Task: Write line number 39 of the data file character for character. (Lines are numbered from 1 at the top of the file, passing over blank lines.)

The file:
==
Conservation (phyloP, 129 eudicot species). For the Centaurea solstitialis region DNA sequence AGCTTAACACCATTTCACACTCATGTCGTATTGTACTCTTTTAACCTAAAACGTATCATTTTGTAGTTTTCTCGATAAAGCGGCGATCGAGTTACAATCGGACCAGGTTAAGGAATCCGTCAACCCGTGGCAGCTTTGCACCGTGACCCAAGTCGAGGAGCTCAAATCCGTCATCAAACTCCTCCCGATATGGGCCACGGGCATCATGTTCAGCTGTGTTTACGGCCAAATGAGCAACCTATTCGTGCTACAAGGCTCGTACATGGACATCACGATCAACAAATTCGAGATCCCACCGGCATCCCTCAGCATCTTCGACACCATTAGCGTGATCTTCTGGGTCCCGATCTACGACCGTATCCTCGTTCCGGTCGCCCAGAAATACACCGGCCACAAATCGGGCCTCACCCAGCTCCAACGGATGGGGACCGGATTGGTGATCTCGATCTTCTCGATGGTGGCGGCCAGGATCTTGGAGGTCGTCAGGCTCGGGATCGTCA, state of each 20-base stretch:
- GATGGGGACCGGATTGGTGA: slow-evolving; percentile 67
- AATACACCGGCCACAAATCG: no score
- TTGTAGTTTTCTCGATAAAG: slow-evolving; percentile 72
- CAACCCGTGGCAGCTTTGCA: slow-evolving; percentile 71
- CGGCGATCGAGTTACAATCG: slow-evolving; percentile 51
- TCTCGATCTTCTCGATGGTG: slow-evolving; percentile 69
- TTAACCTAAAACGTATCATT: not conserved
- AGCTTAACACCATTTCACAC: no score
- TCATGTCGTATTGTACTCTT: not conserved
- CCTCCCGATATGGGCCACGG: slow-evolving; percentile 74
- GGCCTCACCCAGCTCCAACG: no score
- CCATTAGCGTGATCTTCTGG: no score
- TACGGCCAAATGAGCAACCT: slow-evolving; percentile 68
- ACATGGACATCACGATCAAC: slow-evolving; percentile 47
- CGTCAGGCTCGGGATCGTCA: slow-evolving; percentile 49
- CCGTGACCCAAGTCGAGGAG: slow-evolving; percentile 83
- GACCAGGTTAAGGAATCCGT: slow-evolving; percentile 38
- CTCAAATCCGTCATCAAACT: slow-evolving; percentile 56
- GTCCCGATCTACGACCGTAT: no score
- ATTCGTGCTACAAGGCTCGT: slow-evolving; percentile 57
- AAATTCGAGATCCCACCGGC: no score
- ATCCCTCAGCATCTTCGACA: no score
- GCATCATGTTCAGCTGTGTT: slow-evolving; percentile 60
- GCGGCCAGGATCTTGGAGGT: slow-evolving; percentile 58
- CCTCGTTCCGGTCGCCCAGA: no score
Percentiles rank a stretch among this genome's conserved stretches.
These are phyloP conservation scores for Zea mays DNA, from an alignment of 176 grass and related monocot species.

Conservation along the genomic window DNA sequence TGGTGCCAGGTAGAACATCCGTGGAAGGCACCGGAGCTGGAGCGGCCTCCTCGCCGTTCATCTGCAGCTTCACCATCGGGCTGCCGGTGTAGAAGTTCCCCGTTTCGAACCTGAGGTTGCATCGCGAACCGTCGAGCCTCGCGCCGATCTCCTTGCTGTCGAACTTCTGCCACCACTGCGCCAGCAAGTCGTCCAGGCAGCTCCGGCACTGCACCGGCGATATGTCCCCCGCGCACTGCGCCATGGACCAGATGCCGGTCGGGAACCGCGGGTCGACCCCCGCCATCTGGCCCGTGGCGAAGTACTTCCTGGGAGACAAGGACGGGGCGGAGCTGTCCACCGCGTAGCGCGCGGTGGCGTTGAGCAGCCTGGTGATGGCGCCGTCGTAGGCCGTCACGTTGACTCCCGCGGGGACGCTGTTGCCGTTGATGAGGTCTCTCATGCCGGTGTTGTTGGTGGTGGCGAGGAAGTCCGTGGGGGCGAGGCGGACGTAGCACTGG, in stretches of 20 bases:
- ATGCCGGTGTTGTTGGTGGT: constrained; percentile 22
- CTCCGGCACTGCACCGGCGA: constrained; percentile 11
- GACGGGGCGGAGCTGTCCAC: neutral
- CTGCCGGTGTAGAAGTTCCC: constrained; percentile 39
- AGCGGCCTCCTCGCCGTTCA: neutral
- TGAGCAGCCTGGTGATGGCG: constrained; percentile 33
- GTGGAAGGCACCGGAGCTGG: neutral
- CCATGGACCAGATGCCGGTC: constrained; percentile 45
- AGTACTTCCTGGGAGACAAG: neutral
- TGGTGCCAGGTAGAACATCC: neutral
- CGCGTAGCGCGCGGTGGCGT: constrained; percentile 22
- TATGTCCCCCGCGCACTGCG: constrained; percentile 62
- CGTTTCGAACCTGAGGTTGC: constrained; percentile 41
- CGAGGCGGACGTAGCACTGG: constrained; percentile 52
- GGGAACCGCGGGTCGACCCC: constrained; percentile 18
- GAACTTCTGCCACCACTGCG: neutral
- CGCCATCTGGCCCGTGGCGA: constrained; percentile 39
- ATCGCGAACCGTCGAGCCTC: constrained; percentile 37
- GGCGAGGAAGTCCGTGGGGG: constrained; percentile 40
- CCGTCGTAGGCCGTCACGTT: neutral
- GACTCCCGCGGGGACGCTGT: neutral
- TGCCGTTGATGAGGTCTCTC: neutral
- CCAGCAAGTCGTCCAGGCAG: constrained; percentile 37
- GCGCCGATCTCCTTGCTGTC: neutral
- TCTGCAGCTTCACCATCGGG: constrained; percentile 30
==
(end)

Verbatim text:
- TGGTGCCAGGTAGAACATCC: neutral